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Lookalike professional English

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Abstract
Background: Our teaching case reports on a fieldwork assignment designed to have master of arts students experience first-hand how entrepreneurs write for the globalized marketplace by examining public displays of language such as billboards, shop windows, and posters. Research questions: How do entrepreneurs use English to “style” themselves? What is the status of English in public displays? Which relationship with customers is cultivated by using English (among other languages)? How does English, or lookalike versions thereof, create a more innovative business? Situating the Case: We use linguistic landscaping as a pedagogical resource, drawing on similar cases in a local English as a foreign language (EFL) community in Oaxaca, Mexico; EFL programs in Chiba-shi, Japan; francophone and immersion French programs in Montreal and Vancouver, Canada; and a study of the entrepreneurial landscape in Observatory's business corridor of Lower Main Road in Cape Town, South Africa. How this case was studied: We interviewed 36 students about their learning process in one-to-one post hoc interviews. Recurrent themes were increased self-monitoring, improved professional communication literacy, and expanded real-world understanding. About the case: The teaching case follows a three-pronged approach. First, we have students decide on a survey area, determine their empirical focus, establish analytical units, decide how to collect data, collect (sociodemographic) information about their survey area, and determine the degree of researcher engagement. Next, students conduct fieldwork, documenting the linguistic landscape in small teams of three to four students. In the third phase, students have returned from the field and discuss their initial findings, ideas, and observations during a data session with the instructors. Students decide whether they still stand by the decisions they made before they entered the field and are then asked to qualify how language is used in public space. Results: The main takeaway of the assignment is that students were more aware of the degree of linguistic innovation, rhetorical creativity, and ethnocultural stereotyping of entrepreneurial communication in their cities. Conclusion: As a pedagogical tool, LL offers possibilities for exploring entrepreneurial communication in all its breadth and variety, providing access to perhaps the most visible and creative materialities of entrepreneurs and service providers: shop windows and signs.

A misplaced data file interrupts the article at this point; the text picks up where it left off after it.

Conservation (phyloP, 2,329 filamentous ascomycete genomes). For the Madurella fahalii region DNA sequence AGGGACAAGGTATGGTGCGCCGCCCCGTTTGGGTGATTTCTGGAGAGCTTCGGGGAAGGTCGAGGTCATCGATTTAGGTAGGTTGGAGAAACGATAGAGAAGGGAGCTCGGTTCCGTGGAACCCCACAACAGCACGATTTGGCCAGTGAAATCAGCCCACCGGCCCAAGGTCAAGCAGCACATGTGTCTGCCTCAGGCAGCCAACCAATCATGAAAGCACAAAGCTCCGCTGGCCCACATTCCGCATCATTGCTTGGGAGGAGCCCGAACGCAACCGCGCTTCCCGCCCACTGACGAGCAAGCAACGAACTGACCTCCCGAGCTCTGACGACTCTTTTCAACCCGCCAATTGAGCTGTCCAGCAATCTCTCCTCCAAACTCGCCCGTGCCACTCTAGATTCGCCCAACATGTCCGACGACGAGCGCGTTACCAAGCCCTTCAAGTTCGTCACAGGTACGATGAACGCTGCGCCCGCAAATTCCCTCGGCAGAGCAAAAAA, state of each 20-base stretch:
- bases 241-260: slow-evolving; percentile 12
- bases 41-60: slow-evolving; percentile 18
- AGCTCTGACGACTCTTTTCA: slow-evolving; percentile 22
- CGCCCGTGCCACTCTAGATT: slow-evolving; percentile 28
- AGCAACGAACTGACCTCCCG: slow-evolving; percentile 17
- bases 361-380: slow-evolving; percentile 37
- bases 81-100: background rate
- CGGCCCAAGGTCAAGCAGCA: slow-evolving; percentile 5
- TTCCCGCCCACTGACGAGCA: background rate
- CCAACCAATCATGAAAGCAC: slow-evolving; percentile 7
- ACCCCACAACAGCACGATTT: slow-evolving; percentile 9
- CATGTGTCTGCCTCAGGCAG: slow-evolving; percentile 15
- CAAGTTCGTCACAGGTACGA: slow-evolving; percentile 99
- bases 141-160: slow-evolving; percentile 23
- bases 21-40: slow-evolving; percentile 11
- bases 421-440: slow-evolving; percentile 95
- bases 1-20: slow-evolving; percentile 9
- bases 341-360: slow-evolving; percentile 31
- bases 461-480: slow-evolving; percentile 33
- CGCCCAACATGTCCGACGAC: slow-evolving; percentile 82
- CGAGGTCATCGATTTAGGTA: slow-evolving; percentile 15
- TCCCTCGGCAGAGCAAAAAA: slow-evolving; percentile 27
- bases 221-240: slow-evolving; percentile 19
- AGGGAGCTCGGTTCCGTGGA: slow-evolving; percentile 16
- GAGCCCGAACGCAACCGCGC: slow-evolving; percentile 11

Keywords
lookalike English, linguistic landscape, entrepreneurship communication, professional communication

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MLA
Van Hout, Tom, and Ellen Van Praet. “Lookalike Professional English.” IEEE TRANSACTIONS ON PROFESSIONAL COMMUNICATION 59.4 (2016): 398–406. Print.
APA
Van Hout, T., & Van Praet, E. (2016). Lookalike professional English. IEEE TRANSACTIONS ON PROFESSIONAL COMMUNICATION, 59(4), 398–406.
Chicago author-date
Van Hout, Tom, and Ellen Van Praet. 2016. “Lookalike Professional English.” Ieee Transactions on Professional Communication 59 (4): 398–406.
Chicago author-date (all authors)
Van Hout, Tom, and Ellen Van Praet. 2016. “Lookalike Professional English.” Ieee Transactions on Professional Communication 59 (4): 398–406.
Vancouver
1.